Getting into the water with a giant steel structure was much harder than expected since the current was very strong that day! Instead of floating into the water, we had to walk in from the shore line. It took all six of us to handle the structure with control under water! Once we got deep enough, we swam the rest of the way against the current to our desired destination. We then gently lowered the structure. Normally when diving you only have 40-60 minutes of air in your tank. However, given that we were doing an activity under water that required a higher intake of oxygen, our time was limited under water so we had to act fast to fully assemble the structure.
We set up the bio-rock by the other bio-rocks to add to the artificial reef. A stand alone structure would not be as much help, but adding on the reef ensured the ocean would benefits in more ways that a stand alone bio-rock. Once the structure was secured, we began attaching bits of live coral that had previously been severed from the surrounding reefs to the bio-rock with zip ties. We attached as much of the live coral as possible. Later, a single-electric current would be set up to be wired to the bio-rock, which would cause a calcium carbonate bond on the outside of the steel structure, thus connecting the coral and reinforcing the skeletal structure of the bio rock. Below, you are see the progress of the bio-rock over a year. You can see how the steel bars get covered with a very thick layer of calcium carbonate and how that feeds the coral that was attached to help to grow stronger. Over the years, the coral will continue to grow stronger and stronger until you can no longer see the steel at all!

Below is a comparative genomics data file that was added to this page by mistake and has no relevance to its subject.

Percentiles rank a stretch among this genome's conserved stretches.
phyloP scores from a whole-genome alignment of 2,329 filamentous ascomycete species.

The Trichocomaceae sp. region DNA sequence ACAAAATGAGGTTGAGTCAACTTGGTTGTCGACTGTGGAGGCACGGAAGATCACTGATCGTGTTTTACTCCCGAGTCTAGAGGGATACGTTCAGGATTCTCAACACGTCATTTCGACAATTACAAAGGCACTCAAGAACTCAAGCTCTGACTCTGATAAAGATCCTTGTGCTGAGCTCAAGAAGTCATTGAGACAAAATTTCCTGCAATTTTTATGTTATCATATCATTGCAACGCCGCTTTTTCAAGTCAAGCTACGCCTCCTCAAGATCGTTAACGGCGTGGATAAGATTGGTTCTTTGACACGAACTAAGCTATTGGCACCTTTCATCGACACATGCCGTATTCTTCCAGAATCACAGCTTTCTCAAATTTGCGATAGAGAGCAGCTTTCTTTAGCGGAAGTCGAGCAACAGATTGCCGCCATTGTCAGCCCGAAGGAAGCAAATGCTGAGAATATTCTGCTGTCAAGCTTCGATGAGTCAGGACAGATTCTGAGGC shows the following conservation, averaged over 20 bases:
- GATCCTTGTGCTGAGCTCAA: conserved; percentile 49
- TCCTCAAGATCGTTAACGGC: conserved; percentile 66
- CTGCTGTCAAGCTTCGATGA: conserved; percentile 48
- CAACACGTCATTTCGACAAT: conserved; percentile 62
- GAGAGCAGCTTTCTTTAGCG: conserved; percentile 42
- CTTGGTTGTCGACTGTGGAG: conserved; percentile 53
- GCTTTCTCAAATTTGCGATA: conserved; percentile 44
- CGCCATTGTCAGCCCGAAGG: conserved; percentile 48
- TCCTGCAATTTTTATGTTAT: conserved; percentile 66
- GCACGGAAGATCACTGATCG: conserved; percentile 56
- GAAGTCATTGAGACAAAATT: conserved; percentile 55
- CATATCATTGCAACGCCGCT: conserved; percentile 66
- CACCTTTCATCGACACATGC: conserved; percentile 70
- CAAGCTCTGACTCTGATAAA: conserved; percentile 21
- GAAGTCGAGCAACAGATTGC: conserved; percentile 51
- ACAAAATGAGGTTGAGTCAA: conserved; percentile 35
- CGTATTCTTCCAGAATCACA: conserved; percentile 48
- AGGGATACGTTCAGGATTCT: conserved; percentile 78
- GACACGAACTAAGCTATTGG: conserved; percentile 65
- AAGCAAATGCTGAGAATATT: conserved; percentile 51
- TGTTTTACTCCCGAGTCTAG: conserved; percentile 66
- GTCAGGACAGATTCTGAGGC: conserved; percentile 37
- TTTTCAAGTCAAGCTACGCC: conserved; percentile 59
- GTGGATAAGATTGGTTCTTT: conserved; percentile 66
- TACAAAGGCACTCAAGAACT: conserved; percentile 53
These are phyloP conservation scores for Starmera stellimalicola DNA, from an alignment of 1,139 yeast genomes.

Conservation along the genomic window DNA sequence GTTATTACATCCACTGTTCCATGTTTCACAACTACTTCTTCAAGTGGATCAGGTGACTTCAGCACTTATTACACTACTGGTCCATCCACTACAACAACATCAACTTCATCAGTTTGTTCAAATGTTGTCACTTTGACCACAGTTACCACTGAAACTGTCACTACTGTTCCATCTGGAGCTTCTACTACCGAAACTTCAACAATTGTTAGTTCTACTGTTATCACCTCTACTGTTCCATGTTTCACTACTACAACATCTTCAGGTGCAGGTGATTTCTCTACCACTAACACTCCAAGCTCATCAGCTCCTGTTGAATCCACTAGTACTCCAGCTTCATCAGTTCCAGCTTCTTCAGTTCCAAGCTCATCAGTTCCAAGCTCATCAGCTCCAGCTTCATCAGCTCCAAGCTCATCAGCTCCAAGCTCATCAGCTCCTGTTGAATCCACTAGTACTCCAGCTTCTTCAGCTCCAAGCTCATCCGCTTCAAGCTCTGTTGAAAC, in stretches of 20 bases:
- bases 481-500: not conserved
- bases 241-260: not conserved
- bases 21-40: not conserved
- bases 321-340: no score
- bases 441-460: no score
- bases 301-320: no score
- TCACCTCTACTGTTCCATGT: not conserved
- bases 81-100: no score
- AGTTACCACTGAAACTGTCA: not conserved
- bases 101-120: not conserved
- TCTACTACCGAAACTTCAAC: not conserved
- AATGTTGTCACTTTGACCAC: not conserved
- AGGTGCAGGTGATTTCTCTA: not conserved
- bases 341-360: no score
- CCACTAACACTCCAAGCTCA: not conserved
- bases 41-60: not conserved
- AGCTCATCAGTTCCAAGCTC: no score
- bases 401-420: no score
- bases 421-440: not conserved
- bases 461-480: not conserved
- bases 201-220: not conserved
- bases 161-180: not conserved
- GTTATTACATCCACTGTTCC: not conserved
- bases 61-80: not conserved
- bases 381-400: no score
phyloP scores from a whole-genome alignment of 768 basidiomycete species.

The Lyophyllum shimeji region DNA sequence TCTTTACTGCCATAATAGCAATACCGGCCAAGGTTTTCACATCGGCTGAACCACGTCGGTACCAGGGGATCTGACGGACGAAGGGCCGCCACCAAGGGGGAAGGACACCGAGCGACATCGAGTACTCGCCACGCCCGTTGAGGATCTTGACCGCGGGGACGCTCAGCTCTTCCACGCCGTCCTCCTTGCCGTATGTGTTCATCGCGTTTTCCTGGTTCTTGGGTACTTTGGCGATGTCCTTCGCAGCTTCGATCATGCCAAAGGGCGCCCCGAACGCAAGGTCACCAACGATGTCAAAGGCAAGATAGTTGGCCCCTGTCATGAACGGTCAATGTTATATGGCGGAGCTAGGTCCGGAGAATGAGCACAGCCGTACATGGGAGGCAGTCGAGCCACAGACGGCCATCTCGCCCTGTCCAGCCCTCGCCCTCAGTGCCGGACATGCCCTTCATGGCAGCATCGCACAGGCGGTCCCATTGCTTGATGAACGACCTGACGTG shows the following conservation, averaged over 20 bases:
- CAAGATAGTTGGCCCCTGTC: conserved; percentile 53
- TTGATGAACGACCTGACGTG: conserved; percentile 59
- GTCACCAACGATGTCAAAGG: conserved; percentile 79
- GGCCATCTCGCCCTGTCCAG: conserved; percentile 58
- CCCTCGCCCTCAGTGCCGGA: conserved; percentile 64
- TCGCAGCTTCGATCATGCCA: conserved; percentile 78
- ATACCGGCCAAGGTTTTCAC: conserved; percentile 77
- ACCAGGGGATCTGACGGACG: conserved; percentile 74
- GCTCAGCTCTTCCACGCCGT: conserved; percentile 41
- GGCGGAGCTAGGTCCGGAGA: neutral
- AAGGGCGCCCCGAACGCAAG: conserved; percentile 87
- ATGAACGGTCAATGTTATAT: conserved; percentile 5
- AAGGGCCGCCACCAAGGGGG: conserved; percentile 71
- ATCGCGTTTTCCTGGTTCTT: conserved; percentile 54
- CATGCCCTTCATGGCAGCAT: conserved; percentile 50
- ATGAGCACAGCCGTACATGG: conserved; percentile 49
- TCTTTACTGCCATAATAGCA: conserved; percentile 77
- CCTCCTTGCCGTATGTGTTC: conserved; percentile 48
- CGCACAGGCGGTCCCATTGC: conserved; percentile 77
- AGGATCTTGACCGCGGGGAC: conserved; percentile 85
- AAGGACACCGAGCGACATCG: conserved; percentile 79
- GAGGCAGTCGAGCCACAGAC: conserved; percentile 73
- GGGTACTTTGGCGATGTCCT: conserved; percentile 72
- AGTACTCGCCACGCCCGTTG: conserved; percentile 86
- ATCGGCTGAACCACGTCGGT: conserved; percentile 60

Since installing our bio-rock in Gili Trawangan, the bio-rock has been home to hundreds of fish. A turtle was even spotted hanging out in the cavern that was created by the arches!
A bio-rock is a great way to preserve a coral reef, but nothing compares when it comes to protecting the reefs that we currently have. Each of us can help make a difference every time we enter the ocean. See our blog Why the Sun Block You are Wearing is Destroying the Ocean for tips on how you can do your part to protect the reefs!
Thank you for taking the time to learn more about the PIYOGA efforts to save the sea turtles. If you enjoyed reading this blog, please share it with your friends and family! Education is super important when it comes to conservation.